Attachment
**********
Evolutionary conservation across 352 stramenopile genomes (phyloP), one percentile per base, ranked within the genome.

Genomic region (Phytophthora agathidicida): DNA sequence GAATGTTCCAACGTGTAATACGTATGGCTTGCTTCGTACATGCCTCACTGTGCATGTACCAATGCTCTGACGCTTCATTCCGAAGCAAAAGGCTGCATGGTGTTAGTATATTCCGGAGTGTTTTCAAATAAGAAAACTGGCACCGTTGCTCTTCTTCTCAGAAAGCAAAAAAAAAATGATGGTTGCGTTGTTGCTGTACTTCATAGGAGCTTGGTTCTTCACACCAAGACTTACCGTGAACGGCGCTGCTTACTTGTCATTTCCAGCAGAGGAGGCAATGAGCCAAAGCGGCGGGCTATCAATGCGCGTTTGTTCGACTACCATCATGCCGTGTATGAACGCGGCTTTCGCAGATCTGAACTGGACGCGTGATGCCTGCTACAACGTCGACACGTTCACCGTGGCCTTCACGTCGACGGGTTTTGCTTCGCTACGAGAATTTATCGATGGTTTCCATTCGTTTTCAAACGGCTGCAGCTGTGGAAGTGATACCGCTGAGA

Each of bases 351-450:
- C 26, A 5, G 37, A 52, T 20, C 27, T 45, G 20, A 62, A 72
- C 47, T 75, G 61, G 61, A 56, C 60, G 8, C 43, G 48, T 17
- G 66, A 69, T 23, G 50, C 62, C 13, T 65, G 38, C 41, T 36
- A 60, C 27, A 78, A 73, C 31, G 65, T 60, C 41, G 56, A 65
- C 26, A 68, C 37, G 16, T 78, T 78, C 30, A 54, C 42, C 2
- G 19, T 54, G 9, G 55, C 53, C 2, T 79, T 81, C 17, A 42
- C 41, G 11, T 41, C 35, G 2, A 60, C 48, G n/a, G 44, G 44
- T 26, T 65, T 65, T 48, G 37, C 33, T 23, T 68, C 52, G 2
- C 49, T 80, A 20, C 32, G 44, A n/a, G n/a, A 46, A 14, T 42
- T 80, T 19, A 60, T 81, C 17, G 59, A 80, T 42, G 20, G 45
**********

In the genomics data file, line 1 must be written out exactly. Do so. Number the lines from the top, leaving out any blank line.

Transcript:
Evolutionary conservation across 352 stramenopile genomes (phyloP), one percentile per base, ranked within the genome.